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Lamy appreciates nation's support for poor countries
By Liu Dai (China Daily)
Updated: 2005-12-16 06:04

HONG KONG: The Chinese commerce minister had a hectic day of meetings yesterday as negotiators from 150 WTO member economies were locked in closed-door bilateral or multilateral meetings in a bid to break a deadlock on key issues.

Among the people Bo Xilai met were WTO Director General Pascal Lamy, Brazilian Minister of Development, Industry and Foreign Trade Luiz Fernando Furlan and Japanese Minister of Economy, Trade and Industry Toshihiro Nikai.

Lamy appreciated China's stance on such topics as non-agriculture market access and support to the least developed countries (LDCs); and urged the nation to play a more active role in the current talks.

China supports immediate duty-free and quota-free market access to LDCs and has urged that developing countries be given special treatment when they open their markets.

The Chinese delegation also participated in discussions of the G20 and G33 groups of developing countries and conducted multilateral negotiations on issues including non-agricultural market access, services trade and special treatment for new members.

Chinese Agricultural Minister Du Qinglin flew into Hong Kong last night to join the negotiations.

With members remaining split on agricultural issues, developed and developing countries failed to move forward on the contentious issues of farm subsidies and industrial tariffs on the third day of the Sixth WTO ministerial meeting.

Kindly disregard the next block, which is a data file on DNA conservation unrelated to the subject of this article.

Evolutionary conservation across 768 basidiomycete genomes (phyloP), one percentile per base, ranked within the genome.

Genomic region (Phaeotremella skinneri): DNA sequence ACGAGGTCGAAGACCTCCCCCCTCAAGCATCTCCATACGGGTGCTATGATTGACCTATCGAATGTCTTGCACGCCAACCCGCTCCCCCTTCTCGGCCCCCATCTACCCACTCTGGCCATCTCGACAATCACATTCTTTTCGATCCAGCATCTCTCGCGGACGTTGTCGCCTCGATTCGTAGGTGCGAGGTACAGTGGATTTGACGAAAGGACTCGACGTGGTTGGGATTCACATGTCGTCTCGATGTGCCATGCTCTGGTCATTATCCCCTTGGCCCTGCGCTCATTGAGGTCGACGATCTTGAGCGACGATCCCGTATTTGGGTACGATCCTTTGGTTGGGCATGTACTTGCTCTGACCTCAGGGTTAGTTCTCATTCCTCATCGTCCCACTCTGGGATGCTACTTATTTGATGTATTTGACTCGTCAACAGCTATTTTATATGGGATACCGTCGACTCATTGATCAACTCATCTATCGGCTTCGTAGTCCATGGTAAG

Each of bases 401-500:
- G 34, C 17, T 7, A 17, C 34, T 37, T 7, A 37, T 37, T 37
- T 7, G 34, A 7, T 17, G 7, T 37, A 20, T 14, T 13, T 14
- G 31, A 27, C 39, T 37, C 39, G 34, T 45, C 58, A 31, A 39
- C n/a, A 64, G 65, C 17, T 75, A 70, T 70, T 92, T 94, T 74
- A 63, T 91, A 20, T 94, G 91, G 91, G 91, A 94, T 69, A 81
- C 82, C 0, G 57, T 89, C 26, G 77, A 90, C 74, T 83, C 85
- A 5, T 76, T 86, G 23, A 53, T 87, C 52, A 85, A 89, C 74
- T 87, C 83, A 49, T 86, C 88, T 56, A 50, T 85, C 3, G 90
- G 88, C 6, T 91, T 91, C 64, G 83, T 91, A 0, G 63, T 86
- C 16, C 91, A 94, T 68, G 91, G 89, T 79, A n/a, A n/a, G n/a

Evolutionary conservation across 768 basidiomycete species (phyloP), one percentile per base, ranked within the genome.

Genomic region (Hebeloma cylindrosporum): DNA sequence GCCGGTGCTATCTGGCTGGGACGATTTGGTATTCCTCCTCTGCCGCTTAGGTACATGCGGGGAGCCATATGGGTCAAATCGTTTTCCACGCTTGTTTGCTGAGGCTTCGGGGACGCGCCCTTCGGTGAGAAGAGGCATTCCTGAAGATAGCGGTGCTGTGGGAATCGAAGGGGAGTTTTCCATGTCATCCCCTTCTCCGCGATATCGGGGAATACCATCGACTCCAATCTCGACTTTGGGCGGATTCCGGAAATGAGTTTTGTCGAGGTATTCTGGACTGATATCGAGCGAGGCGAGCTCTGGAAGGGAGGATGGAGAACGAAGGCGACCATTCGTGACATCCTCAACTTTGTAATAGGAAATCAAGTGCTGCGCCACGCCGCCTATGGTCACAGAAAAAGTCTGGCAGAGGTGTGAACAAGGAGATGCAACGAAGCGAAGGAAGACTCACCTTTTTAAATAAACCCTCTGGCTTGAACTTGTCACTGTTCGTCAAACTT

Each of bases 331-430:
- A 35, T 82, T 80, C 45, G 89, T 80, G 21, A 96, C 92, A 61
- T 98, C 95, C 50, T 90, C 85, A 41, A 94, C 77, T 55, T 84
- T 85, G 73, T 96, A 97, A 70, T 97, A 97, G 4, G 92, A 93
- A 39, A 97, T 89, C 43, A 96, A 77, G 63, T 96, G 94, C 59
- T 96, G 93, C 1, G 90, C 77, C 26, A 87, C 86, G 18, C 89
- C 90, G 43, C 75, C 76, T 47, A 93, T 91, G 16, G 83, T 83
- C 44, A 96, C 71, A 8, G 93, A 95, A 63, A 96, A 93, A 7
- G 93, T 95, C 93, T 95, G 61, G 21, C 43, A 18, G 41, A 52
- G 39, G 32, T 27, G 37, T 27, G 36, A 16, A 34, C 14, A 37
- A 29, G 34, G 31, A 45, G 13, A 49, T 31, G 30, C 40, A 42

The European Union and the United States continued their blame-game. US Trade Representative Rob Portman urged the EU to present a more attractive offer in cutting farm subsidies but EU Trade Commissioner Peter Mandelson said the US blocked EU's proposals to give duty-free and quota-free access to the poorest countries. The latter also said the trade bloc would not offer new concessions.

Portman said there was a need to take tough decisions to make the Doha Development Agenda worth the name. "If we cannot make progress here at Hong Kong, which we won't, we must set a date before we leave and set a work programme. We need to roll up our sleeves and take tough decisions to make progress," he told reporters.

The World Bank yesterday also urged developed members to offer more trade opportunities to the developing ones.

(China Daily 12/16/2005 page2)

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